I don’t read a lot of non-fiction, and if I do pick up something of that nature, it’s usually because I’m extremely interested in that particular topic, so I wasn’t sure what to expect when my book group chose to read Do No Harm: Stories of Life, Death and Brain Surgery for our book this month.
What is it like to be a brain surgeon?
How does it feel to hold someone’s life in your hands, to cut through the stuff that creates thought, feeling and reason?
How do you live with the consequences when it all goes wrong?
Do No Harm offers an unforgettable insight into the highs and lows of a life dedicated to operating on the human brain, in all its exquisite complexity. With astonishing candour and compassion, Henry Marsh reveals the exhilarating drama of surgery, the chaos and confusion of a busy modern hospital, and above all the need for hope when faced with life’s most agonising decisions.
I’ll admit, I was pleasantly surprised! This is a well-written account of one man’s experiences in this field or medicine. And Marsh delivers his account in a very matter of fact way. Clearly there are some patients who he has been more attached to over the years, but even with those he maintains a relatively neutral tone. Whilst this might sound as though it would be a bit dry, it’s anything but, and I found it to be as tense as the best psychological thrillers as I became invested in each patient and their situation.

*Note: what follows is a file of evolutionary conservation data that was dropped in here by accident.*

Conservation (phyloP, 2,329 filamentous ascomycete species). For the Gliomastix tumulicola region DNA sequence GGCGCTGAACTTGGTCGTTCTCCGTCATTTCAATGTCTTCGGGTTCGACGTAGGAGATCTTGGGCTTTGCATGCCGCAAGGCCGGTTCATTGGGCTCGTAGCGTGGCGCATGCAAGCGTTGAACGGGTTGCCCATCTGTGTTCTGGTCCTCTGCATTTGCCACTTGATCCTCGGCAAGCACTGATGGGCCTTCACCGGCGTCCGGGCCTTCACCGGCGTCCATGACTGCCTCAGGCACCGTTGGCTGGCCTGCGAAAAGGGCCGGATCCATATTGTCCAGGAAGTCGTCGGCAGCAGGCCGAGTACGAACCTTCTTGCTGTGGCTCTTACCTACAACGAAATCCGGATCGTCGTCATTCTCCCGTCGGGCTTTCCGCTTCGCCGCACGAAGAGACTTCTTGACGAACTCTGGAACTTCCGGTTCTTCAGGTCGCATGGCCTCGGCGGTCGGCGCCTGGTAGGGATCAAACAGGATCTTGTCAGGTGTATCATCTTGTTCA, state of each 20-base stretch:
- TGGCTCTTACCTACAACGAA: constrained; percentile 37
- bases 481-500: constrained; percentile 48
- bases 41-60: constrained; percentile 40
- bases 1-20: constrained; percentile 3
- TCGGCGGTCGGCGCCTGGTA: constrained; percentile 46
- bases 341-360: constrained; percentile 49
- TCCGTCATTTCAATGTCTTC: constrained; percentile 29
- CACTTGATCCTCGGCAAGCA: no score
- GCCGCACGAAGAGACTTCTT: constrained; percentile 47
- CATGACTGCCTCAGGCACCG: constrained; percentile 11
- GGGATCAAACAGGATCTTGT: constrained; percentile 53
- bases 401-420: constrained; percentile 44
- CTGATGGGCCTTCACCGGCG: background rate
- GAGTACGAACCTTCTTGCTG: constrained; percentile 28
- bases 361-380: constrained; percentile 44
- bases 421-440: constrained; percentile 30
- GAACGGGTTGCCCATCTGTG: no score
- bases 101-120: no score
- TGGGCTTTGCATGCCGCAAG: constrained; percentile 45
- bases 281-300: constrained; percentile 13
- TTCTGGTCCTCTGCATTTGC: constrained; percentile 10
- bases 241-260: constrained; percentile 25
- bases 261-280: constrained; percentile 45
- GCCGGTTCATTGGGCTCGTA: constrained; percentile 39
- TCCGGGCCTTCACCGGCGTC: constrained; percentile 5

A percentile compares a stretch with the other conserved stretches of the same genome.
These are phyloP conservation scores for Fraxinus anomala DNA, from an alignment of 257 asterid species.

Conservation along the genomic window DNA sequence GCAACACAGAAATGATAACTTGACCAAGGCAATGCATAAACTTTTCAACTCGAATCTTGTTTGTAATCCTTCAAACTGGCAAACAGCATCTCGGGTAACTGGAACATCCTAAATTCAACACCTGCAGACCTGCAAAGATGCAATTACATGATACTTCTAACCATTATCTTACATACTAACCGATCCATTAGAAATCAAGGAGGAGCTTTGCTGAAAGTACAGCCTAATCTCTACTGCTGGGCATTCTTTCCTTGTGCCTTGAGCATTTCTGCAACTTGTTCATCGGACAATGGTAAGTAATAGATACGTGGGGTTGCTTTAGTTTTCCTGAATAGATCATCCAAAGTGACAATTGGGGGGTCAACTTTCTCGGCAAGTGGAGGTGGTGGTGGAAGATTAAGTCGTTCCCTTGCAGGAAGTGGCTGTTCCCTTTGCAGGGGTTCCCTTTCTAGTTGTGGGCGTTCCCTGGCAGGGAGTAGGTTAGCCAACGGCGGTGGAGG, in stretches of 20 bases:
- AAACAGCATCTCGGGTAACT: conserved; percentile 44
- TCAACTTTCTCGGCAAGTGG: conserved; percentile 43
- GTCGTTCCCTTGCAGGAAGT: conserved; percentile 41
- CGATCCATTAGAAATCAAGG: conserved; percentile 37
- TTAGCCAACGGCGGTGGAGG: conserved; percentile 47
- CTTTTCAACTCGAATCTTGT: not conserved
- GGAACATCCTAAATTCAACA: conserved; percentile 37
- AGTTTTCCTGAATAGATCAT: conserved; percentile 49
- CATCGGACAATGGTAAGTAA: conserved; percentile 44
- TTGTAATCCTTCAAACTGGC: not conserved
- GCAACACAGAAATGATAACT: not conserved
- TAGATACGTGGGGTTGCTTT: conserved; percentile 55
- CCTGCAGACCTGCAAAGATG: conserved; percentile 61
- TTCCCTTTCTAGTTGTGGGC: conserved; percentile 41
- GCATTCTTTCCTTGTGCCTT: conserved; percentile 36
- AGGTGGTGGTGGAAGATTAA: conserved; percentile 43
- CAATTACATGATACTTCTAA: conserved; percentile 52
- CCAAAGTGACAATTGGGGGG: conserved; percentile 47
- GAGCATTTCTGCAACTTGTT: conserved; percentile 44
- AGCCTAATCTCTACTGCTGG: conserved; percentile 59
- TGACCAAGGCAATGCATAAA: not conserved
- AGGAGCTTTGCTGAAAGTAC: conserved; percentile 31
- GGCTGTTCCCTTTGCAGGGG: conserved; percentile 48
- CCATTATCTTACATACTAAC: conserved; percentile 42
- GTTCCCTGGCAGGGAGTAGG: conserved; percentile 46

Throughout, Marsh is extremely open and honest about the mistakes he’s made, although the patient details are protected. I imagine that elements of this book were painful to write, and whilst I’m sure that this book doesn’t cover even a fraction of the patients he’s operated on, he does share both good and bad outcomes. And reading his accounts of the various kinds of operations that he has dealt with, the reader comes to understand how any slight mistake can have a devastating impact. Unfortunately, mistakes are easy to make, as the surgeon is often operating within a few millimetres of space at most and they are as fallible as the rest of us. That said, I think that the overall message imparted here is one of hope, as we can now treat so many patients that we couldn’t have done in years gone past.
Whilst it isn’t central to the book, Marsh also documents his frustration with the increasing bureaucracy that he has had to deal with over time, and the red tape that hinders, rather than helps, him and his patients. He doesn’t focus on this, nor does he rant and rave about it, but from what he does say, it’s clearly extremely frustrating for him, and understandably so. Whilst some of the measures he talks about make sense, such as steps taken to reduce infections on a hospital ward, there are others that do seem completely bonkers and come across as box-ticking exercises on behalf of the management.
Whilst Do No Harm is not my usual kind of book, it’s one that I’m glad that I’ve read. It’s both informative and easy to read, and I think that it removes a little of the mystery, if not the complexity, from this incredibly difficult field of medicine. And, note to self, if ever in the situation where surgery (brain or otherwise) is an option, ALWAYS ask the surgeon what they would do.